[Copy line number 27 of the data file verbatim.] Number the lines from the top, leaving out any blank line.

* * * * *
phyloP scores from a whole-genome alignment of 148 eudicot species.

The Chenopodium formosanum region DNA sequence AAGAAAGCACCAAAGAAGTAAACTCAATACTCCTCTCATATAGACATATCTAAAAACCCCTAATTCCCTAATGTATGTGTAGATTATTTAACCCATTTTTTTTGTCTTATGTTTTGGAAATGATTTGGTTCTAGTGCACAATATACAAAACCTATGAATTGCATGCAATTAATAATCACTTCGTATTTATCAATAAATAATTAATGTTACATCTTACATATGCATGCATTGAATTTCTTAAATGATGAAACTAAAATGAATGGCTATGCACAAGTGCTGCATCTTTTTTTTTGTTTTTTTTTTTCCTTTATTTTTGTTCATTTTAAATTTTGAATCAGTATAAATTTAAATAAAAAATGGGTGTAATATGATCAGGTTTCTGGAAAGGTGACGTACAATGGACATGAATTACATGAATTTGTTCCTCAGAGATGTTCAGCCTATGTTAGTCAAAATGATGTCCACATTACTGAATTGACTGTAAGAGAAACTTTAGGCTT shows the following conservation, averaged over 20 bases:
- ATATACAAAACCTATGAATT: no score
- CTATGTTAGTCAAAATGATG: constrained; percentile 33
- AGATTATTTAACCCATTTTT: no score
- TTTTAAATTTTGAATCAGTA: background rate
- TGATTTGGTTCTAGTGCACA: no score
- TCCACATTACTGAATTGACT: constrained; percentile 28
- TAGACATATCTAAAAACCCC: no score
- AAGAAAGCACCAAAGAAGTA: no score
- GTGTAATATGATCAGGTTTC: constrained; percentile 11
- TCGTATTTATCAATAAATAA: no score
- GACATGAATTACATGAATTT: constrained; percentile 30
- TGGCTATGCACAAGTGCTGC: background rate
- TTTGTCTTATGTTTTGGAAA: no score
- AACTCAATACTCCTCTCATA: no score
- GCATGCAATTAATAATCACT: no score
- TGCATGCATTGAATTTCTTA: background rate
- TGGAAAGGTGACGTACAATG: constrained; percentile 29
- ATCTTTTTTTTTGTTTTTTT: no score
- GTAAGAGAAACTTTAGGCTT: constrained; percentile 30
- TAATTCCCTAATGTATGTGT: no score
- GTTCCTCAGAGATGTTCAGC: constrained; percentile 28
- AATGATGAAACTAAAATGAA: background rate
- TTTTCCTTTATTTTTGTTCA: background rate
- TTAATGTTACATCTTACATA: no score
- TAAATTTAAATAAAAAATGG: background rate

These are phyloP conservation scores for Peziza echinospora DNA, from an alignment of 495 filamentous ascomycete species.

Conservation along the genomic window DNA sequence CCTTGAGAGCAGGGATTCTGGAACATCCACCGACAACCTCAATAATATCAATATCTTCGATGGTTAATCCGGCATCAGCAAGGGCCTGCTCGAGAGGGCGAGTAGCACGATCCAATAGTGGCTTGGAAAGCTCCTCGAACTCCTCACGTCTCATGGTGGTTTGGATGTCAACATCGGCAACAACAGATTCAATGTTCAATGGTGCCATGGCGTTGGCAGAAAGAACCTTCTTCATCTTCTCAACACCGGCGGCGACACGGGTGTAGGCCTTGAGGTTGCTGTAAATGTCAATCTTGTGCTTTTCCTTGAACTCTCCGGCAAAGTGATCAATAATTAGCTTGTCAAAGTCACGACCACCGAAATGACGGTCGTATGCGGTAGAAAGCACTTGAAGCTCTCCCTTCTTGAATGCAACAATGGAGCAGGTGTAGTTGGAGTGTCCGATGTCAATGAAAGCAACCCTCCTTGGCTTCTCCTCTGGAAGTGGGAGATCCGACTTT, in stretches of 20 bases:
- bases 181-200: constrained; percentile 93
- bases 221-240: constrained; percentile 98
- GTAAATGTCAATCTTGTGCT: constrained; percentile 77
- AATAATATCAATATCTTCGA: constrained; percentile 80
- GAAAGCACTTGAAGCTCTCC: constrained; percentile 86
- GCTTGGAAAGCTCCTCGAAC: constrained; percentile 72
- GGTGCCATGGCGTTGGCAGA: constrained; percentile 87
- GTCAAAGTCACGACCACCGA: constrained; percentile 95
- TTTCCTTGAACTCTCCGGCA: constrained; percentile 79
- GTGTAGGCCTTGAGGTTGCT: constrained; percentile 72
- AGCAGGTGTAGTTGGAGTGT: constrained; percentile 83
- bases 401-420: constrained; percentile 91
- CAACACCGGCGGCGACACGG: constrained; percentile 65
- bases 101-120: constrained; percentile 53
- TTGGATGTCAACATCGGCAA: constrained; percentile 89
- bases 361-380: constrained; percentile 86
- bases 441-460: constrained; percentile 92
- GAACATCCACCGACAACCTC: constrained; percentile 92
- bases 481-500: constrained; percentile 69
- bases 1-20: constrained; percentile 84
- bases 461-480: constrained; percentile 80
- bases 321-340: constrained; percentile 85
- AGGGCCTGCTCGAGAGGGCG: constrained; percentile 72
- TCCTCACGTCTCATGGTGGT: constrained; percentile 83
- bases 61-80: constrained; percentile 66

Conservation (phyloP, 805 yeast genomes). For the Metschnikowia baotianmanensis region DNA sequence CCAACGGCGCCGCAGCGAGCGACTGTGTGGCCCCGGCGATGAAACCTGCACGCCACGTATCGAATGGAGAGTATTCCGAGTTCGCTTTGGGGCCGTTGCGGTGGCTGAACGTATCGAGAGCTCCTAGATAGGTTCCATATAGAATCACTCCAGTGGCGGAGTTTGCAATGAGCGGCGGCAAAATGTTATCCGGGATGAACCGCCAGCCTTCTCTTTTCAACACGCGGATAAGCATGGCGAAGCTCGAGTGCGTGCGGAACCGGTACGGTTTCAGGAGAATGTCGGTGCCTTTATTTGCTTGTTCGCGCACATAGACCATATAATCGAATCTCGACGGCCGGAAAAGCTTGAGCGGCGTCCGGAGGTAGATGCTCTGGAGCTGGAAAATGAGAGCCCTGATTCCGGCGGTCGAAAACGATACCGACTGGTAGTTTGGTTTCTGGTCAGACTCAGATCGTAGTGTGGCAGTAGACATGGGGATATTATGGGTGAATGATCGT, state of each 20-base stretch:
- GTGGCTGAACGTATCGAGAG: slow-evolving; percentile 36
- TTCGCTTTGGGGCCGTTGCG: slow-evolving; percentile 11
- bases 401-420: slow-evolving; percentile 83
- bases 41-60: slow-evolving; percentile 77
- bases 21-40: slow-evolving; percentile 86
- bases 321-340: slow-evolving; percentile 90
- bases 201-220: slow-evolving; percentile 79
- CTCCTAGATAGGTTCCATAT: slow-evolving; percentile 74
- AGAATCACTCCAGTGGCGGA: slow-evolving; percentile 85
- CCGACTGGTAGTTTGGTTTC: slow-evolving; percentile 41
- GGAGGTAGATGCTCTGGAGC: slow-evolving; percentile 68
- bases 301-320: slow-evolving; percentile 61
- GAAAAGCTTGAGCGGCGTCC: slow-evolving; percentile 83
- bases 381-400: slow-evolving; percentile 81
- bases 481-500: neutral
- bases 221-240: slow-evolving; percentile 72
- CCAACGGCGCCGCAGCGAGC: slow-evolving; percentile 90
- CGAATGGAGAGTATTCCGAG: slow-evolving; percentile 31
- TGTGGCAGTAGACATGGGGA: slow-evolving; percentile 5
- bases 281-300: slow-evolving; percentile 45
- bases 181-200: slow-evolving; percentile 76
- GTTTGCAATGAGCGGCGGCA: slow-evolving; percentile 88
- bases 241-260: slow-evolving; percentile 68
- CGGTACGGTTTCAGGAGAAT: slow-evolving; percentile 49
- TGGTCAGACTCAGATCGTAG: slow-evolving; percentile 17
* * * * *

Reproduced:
- TAAATTTAAATAAAAAATGG: background rate